Fluid Simulation Update

So Progress has been slow. I’ve been working, and I’ve been sick – so time hasn’t exactly been on my side. Since my last blog post, we’ve been spending the time trying to figure out a decent implementation of a physics paper on Viscoelastic fluid simulation – however were unable to gain satisfactory results. So we decided the other day to port across our old code into XNA and see how it held up. Quite well actually – initial implementation was a complete ( and relatively easy ) success.

From here we implemented our spatial grid, and gained a drastic improvement in the processing time and quality.

There are plenty of other improvements we can make as well, as well as a (hopefully) massive improvement in the spatial grid calculations which we’ll be implementing during the week. We’re going to modify the springs so they have both repulsive and attractive properties – as well as add some viscosity settings to allow the liquid to behave less jelly-like. Essentially we’re going to try and add elements from that physics paper into a system we already know works, and works relatively well ( 1500 particles is the max we’ve managed to achieve with no loss of FPS – though I believe in the second video I took it does start to slow before the end ).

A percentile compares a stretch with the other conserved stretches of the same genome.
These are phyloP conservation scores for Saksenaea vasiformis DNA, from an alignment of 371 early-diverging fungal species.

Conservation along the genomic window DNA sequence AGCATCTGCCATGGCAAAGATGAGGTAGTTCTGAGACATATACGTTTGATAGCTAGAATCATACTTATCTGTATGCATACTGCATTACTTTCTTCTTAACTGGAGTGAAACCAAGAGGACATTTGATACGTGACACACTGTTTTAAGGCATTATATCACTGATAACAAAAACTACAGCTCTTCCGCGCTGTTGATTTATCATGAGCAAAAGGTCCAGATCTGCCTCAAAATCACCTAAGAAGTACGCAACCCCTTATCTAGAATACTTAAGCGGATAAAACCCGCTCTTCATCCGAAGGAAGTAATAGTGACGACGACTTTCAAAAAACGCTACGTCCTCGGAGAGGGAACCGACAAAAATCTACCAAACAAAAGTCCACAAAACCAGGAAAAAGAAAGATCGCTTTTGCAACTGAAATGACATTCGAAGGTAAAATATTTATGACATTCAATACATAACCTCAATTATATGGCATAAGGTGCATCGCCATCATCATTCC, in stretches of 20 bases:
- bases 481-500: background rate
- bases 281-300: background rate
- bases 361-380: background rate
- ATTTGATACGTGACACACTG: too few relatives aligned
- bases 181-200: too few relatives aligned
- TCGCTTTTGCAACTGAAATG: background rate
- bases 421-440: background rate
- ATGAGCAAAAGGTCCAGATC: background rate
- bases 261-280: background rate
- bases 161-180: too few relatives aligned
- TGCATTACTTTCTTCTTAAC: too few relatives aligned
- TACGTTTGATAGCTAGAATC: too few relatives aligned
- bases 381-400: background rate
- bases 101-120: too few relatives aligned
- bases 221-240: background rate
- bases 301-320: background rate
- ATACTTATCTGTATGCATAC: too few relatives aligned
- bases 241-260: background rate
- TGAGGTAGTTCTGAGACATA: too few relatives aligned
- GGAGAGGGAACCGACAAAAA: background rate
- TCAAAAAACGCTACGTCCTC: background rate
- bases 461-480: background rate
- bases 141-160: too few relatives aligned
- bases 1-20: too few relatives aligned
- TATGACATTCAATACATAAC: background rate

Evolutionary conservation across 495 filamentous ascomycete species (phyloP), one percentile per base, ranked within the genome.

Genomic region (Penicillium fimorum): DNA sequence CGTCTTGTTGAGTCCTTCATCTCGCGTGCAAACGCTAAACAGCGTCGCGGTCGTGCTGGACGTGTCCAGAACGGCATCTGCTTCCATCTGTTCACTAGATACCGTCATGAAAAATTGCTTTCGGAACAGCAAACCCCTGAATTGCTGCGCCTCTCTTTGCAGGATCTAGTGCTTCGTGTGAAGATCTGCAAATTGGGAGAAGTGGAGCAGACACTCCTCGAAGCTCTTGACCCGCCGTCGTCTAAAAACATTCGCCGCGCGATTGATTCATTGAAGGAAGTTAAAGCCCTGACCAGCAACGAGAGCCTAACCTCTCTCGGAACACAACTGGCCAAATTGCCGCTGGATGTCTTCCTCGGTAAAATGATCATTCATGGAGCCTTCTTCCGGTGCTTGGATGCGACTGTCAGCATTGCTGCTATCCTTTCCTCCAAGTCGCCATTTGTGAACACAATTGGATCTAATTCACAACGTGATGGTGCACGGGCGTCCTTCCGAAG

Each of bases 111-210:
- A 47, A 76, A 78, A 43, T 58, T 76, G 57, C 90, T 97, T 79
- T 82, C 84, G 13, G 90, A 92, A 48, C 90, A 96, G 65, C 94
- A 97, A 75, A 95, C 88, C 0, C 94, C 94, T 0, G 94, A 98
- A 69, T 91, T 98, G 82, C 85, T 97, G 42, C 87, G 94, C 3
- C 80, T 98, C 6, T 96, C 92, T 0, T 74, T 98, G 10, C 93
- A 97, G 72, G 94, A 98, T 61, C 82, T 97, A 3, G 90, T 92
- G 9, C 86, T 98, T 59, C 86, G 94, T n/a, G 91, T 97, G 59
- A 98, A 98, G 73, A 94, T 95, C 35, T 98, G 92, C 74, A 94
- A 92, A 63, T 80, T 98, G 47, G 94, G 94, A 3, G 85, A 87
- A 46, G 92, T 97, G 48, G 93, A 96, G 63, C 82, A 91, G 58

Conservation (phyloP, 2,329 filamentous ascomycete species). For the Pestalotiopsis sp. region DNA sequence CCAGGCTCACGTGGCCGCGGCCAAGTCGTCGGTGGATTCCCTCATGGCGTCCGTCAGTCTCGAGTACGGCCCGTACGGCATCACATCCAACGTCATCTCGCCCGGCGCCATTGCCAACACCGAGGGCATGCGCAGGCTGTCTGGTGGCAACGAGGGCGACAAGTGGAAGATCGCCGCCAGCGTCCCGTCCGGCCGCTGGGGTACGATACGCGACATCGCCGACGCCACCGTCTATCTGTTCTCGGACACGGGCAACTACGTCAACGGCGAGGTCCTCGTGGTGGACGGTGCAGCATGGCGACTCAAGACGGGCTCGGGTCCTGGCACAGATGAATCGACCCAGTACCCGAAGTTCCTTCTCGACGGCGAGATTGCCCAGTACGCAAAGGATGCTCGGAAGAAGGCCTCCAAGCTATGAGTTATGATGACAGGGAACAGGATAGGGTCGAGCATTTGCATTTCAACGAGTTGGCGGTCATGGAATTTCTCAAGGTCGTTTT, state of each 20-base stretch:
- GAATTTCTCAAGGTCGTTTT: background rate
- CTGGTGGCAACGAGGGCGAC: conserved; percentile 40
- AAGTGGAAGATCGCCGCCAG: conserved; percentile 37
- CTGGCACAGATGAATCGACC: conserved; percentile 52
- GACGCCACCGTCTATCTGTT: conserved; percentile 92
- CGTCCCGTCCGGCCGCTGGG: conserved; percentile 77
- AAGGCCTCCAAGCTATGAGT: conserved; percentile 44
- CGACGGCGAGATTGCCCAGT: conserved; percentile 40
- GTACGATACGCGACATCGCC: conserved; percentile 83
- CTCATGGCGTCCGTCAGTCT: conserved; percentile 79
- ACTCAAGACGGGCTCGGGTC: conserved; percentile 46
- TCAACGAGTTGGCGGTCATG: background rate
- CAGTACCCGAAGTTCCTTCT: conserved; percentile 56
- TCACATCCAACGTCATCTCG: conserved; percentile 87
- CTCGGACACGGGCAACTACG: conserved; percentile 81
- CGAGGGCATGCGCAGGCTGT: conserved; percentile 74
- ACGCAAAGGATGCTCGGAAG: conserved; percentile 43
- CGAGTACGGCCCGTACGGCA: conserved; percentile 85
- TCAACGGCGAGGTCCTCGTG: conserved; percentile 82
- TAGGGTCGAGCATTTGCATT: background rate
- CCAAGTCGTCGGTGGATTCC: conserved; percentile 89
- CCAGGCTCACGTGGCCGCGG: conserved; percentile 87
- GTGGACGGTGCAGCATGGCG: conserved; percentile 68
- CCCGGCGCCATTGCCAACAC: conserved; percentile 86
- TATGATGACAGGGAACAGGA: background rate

I’m also planning on buying a 2nd monitor this week, which should allow me to increase my productivity a little.

As long as I don’t get any more sick, the plan for this week is as follows :
– Improve current Blob Code
– Work on Collisions with Solid objects
– Attempt a ‘Marching Squares’ Algorithm for edge detection
– Implement Flash IK Prototype for XNA Testing

So it’s a busy week of programming, with (Hopefully) some lovely visual results.
I’ll be uploading videos to vimeo throughout the week, and any major updates I will post here to the blog.

– Anthony.


About aA

I'm a 28 year old Designer from Brisbane, Australia. I've got a keen interest in Motion Graphics, Illustration, and Game Design. View all posts by aA

3 responses to “Fluid Simulation Update

  • a|A

    Yeah, that’s what the ‘marching squares’ algorithm is for. Essentially it moves through a grid, and determines a contour line that runs around the circumference. I just have to figure out how to implement it best. But that’s on the cards for tonight.

  • wonko

    this is seriously hoopy, I love the elastic fluidity of the surface, eddys and turbulance subsurface, how there appears to be depth compression and it’s general “wibbly-wobblyness”

    I gather you will map these particles to other graphic objcts that will overlap and form a visually “solid” liquid?

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